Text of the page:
Research shows that children are at risk of learning that violence is an acceptable means of conflict resolution when violence is glamourised, performed by an attractive hero, successful, has few real life consequences, is set in a comic context and / or is mostly perpetrated by male characters with female victims, or by one race against another.
Repeated exposure to violent content can reinforce the message that violence is an acceptable means of conflict resolution. Repeated exposure also increases the risks that children will become desensitised to the use of violence in real life or develop an exaggerated view about the prevalence and likelihood of violence in their own world.
Much of the violence in the film is
stylised and at times slapstick. However, the film does contain a few scenes
where the violence depicted is of a more brutal nature. Examples include:
- There is a sword fight between Jack Sparrow
and a second person who is impersonating him and who turns out to be Angelica.
Jack kicks his impersonator in the chest and then rips open her shirt to reveal
her cleavage. Soldiers break into the tavern and an all out fight erupts
between the soldiers and tavern patrons. Fist fights and general brawling are
depicted along with swordplay and the occasional musket being fired. It is mostly played for comedy.
- During a mutiny on board Blackbeard’s ship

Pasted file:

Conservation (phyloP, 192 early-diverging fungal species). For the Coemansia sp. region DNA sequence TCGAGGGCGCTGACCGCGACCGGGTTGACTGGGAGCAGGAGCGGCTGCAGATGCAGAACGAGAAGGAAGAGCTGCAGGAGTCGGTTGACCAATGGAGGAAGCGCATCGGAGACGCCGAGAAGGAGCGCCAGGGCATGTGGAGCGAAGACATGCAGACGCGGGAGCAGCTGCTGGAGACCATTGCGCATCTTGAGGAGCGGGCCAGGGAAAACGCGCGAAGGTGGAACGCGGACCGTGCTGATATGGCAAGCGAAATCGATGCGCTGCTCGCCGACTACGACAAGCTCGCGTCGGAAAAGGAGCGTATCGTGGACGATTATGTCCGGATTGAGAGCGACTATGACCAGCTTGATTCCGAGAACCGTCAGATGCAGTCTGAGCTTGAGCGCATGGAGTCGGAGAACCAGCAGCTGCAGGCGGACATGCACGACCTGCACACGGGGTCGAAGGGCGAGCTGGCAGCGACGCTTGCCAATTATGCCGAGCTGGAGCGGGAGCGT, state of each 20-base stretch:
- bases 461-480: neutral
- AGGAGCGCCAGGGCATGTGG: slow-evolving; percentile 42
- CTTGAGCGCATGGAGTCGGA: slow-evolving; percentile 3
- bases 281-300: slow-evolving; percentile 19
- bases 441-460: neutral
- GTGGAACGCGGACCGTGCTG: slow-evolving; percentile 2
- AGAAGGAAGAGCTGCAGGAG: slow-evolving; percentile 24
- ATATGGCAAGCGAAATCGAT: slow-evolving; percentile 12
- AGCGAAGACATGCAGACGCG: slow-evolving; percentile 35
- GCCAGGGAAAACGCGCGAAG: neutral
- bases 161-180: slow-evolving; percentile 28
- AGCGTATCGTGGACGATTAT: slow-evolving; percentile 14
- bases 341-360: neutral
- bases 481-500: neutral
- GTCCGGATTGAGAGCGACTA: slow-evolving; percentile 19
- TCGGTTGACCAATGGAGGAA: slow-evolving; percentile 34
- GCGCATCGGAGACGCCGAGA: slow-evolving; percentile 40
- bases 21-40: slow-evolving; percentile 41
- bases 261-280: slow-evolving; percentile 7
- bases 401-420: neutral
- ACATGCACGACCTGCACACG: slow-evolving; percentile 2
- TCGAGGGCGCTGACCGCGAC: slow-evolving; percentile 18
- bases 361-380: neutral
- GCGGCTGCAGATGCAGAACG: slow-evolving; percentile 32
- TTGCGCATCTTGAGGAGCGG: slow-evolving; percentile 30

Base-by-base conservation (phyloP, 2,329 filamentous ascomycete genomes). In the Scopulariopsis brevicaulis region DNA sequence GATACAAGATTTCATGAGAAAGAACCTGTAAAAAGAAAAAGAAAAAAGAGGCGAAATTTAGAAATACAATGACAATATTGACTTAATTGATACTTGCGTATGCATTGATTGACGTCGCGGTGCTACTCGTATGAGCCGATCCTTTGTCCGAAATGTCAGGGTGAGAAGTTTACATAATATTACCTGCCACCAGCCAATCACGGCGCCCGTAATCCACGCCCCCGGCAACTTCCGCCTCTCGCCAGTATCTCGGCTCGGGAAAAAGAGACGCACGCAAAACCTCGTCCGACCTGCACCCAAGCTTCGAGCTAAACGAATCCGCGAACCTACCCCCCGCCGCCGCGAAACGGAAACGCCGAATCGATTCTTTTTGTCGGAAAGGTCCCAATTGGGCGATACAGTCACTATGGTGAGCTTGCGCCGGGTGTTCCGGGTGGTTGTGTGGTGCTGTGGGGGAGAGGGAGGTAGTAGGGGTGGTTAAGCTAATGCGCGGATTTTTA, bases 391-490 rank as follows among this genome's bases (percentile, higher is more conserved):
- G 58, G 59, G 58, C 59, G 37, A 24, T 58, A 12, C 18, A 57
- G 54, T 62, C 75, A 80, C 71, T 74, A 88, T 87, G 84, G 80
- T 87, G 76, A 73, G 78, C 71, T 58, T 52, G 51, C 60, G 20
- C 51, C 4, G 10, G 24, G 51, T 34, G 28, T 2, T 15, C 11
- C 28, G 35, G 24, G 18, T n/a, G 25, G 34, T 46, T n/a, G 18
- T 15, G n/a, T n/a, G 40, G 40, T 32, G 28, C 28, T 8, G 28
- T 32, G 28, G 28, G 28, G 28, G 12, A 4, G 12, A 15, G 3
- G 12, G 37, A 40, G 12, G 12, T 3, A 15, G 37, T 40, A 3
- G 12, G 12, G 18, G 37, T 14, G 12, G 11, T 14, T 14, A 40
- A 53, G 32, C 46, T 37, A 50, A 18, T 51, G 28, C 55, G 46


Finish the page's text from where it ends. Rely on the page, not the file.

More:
we see a more brutal style of fighting. A pirate a sword thrust through his
chest but pulls it out as if uninjured. The scene contains hard and rough sword
fights, stabbings and punches to the face. Ropes coming to life, entangling the
mutineers and hauling them up into the rigging where they dangle upside down.
- A man in a rowboat rowing away from
Blackbeard’s ship is engulfed in flames which shoot out from the ship.
- Blackbeard tortures Jack Sparrow using a
voodoo doll. Blackbeard sticks a knife into the doll and Jack displays signs of
pain and opens his shirt to reveal a bloody symbol cut into the skin of his
chest. Blackbeard then places the doll’s head into a flame and we see Jack
grabbing hold of his head as if in a great deal of pain until Blackbeard
removes the doll from the flame.
- Pirates talk about how mermaids pull
sailors down into the sea and eat them.
- During a battle between mermaids and
Blackbeard’s crew, mermaids pull the men down into the sea, and jumping over
row boats snatching the occupants from the boats and pulling them under the
sea. An army of mermaids overrun and capsize an entire ship. During the battle
mermaids are impaled through the chest with swords and barrels of oil are exploded.
A man stabs a mermaid through the tail, fixing her tail to the ground and then
pirates wrap the trapped mermaid in a fishing net. Later we see the same
mermaid imprisoned in an aquarium like coffin, unable to breath and gasping for